SACRAMENTO, Calif. (KTXL) — A night after California said no to replacing Gov. Gavin Newsom, Republicans are vowing to keep up the fight heading into 2022.
“One positive outcome that came out of having this recall election is that we have put an infrastructure in place around the state earlier than ever before,” said California Republican Deputy Executive Director Ellie Hockenbury.
Focusing on momentum, California Republicans have a lot of ground to make up. As of Wednesday night, Newsom is projected to defeat the recall effort by a greater margin than he won the 2018 race against John Cox.
Along with issues like crime, homelessness and poverty, Hockenbury said tapping into certain demographics will be key as well.
“One area that certainly I would be concerned about if I was Gavin Newsom is the Latino vote. This is a community that has shown that they have had frustrations with this governor,” Hockenbury said.
So much is still unknown, such as, will voters still be focused on the pandemic?
“The polling actually from the Newsom campaign, they revealed that their internal polling showed a real split on whether somebody was vaccinated or not,” said Vice President of Political Data Inc. Paul Mitchell.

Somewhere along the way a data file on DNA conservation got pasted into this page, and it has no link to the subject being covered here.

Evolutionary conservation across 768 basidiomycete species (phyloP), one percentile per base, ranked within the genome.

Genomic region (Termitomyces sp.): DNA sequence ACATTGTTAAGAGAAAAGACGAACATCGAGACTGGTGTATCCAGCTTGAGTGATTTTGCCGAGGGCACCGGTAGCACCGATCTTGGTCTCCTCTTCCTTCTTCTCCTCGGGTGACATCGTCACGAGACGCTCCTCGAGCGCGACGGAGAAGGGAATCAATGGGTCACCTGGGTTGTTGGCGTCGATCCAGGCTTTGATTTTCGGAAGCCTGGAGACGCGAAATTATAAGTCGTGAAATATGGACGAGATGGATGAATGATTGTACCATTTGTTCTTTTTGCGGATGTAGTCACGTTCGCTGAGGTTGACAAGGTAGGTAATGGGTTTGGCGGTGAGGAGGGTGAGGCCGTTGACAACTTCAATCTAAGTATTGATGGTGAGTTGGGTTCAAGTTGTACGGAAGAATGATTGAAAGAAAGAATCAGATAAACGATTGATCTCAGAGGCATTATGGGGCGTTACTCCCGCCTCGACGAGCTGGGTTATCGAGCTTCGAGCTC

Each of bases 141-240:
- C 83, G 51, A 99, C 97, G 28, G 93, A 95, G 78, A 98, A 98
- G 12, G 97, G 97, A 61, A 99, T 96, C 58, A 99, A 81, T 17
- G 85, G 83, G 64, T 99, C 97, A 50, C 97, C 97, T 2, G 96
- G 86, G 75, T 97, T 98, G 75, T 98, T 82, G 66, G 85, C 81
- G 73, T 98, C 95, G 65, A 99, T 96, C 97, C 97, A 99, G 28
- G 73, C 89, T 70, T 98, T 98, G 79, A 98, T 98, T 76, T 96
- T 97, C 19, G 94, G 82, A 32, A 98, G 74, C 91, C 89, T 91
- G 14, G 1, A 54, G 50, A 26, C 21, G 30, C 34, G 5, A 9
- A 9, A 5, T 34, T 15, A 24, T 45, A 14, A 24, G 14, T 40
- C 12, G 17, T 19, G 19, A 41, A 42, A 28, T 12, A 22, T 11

Mitchell said, while it’s hard to tell if the pandemic will be done by then, there is a chance that more traditional issues will be what many are voting on come November.
“And people will get back to issues that generally divide the country, abortion and health care, and jobs, and the economy, the environment, you know, put us back into that kind of split,” Mitchell said.
It is also unknown who will be the Republican nominee for governor. Although Larry Elder took nearly 47% of those who voted for the recall, both Hockenbury and Mitchell said someone new could come out of the primary.